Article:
As I fashion and refashion the book (which I am seeing a ‘creative nonfiction’, but not as ethnography in any real sense) I find myself doing the kind of things that a good social science researcher would never do. I am tweaking things here and there, allowing the demands of storytelling to outstrip factual accuracy, making changes, conflating events. This is partly out of a kind of pragmatic necessity: in the years after coming back from Tanimbar, I moved house many times, and somewhere along the way I lost my field notes, so I am having to reconstruct memories and stories from various fragments. I don’t *know *what the gaps are, and so I have to fill them in as best I am able. But this is also out of another kind of necessity, one that is arguably less pragmatic: the necessity of telling a story that works. This is a story in which objective and subjective worlds overlap, sometimes in ways that I can’t quite disentangle, one in which I’m not even sure myself, having told and retold these stories many times over the years, whether I am remembering or confabulating or both at the same time (all memory, I think, involves a large degree of confabulation. In fact, all perception involves a large degree of confabulation, so there is no escape…). Sometimes, even, I find myself simply making things up—introducing characters who never existed or conversations I never had—because in this way I can communicate economically something that a directly factual account couldn’t, or not without going to great and testing lengths.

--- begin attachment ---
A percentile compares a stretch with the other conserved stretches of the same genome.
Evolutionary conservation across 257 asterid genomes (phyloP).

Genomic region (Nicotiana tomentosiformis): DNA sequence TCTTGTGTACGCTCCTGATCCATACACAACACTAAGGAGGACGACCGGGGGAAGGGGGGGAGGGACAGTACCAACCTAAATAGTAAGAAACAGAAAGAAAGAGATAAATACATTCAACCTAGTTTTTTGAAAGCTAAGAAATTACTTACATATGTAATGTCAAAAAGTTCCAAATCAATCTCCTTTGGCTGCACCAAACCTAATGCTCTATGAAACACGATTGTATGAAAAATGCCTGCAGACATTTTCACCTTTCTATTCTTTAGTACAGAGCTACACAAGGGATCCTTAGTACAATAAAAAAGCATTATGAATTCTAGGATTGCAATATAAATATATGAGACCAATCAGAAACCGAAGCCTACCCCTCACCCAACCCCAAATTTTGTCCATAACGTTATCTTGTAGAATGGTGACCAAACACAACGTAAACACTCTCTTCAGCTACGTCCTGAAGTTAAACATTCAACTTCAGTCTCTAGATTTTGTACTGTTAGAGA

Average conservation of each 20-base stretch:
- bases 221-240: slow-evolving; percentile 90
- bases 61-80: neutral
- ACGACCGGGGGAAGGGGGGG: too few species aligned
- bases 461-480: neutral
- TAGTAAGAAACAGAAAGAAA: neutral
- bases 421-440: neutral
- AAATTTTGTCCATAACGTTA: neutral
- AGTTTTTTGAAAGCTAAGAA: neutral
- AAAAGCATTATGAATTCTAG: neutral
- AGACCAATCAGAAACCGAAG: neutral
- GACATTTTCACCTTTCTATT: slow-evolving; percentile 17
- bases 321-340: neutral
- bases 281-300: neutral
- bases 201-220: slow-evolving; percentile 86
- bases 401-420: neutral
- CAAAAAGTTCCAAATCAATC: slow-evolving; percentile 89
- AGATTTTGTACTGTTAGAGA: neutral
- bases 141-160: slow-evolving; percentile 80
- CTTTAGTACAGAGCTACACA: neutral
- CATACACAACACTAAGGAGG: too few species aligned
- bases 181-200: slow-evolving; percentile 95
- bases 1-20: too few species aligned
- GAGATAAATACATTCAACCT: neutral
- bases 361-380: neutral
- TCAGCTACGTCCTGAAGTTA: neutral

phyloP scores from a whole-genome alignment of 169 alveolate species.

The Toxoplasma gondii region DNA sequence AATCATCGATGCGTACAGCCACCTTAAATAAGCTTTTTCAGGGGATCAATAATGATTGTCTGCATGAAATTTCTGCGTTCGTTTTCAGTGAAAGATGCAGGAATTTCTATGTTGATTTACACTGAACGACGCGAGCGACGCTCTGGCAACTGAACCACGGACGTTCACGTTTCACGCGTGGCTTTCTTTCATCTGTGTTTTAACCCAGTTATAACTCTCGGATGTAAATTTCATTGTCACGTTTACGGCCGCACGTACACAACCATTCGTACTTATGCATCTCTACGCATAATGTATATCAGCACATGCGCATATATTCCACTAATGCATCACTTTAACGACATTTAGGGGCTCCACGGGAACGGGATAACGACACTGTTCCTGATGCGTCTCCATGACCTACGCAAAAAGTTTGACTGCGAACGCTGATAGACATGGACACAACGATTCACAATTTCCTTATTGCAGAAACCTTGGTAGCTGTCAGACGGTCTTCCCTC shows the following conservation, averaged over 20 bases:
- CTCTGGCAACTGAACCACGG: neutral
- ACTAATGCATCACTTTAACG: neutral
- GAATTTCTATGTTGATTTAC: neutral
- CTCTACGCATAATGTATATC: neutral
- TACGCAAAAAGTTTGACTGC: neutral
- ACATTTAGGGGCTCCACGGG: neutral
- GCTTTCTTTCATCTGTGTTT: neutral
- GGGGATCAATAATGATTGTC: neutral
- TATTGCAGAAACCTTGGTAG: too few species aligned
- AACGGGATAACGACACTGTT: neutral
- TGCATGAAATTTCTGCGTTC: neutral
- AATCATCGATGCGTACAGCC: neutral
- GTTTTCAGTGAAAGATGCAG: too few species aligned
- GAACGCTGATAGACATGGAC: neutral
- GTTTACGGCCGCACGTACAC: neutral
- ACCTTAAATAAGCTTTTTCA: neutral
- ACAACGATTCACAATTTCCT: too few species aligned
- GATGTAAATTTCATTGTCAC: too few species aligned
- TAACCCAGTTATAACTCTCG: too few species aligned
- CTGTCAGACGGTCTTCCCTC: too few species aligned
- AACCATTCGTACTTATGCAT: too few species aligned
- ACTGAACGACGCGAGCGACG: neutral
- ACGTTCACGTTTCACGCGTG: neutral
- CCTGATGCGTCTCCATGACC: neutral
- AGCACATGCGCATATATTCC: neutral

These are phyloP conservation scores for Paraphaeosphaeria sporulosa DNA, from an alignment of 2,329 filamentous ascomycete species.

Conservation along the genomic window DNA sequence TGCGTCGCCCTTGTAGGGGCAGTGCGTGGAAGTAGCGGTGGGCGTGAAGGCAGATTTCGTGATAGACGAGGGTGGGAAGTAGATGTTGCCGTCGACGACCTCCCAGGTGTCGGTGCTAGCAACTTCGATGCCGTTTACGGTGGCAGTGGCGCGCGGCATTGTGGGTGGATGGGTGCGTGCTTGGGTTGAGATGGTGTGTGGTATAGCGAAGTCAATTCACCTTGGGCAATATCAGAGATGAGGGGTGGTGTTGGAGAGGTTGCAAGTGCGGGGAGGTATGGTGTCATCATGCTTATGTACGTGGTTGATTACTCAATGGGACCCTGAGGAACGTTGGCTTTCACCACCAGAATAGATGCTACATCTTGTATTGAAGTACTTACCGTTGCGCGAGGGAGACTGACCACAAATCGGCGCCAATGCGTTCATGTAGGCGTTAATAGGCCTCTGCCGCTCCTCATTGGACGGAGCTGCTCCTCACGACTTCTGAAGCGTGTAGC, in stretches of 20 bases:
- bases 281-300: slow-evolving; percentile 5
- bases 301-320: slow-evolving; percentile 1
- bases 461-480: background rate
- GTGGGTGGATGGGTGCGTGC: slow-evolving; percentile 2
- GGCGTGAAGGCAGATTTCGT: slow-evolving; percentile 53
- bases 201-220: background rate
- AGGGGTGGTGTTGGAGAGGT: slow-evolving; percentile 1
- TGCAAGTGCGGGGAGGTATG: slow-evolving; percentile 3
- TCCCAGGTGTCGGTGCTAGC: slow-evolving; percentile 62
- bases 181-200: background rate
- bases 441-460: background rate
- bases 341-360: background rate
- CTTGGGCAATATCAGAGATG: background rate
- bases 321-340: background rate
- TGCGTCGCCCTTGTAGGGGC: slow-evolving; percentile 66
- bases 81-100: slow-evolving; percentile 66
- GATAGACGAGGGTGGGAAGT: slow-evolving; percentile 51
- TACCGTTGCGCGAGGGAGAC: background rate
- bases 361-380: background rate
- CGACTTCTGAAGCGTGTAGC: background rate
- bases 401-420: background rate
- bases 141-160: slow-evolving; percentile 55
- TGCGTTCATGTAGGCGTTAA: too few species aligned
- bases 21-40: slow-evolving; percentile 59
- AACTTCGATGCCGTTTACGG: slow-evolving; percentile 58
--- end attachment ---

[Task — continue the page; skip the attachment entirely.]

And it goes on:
I am aware that there are barrages of ethical questions here. I’m conscious, not least, that this book may one day be read by those I knew in Indonesia. Their memories will not be my memories. They will be very different. Perhaps they have told and retold some of the same stories, but in very different ways. So as I write, I am trying to make sure that in whatever I write and whatever I say, I do not misrepresent the people at the heart of this story, trying to make sure that my account is fair and generous-of-spirit.